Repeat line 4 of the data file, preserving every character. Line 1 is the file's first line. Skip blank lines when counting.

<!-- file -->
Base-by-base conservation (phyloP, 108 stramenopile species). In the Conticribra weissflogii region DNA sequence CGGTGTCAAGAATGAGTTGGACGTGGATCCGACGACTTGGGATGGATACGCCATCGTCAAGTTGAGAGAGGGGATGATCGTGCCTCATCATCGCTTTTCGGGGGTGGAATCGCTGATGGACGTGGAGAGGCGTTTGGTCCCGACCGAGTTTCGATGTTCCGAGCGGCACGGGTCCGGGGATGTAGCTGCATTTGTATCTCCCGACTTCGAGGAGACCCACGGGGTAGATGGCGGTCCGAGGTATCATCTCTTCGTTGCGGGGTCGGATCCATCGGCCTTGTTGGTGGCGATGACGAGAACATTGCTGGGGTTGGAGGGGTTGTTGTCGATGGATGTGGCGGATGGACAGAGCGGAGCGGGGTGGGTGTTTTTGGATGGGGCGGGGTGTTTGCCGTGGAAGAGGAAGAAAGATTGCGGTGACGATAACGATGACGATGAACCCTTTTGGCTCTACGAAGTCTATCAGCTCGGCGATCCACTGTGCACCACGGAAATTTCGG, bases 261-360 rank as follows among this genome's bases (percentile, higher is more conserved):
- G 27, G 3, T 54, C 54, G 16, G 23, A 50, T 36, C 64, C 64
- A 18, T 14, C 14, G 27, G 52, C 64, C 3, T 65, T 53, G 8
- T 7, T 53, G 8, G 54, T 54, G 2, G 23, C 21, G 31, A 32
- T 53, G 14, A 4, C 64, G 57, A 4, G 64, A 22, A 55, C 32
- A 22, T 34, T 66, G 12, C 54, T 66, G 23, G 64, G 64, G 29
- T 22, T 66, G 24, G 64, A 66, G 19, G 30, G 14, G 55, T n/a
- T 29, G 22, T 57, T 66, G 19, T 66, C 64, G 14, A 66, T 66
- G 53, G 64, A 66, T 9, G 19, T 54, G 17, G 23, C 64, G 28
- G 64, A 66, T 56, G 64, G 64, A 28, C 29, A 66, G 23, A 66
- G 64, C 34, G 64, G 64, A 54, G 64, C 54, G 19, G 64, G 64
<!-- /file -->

- T 7, T 53, G 8, G 54, T 54, G 2, G 23, C 21, G 31, A 32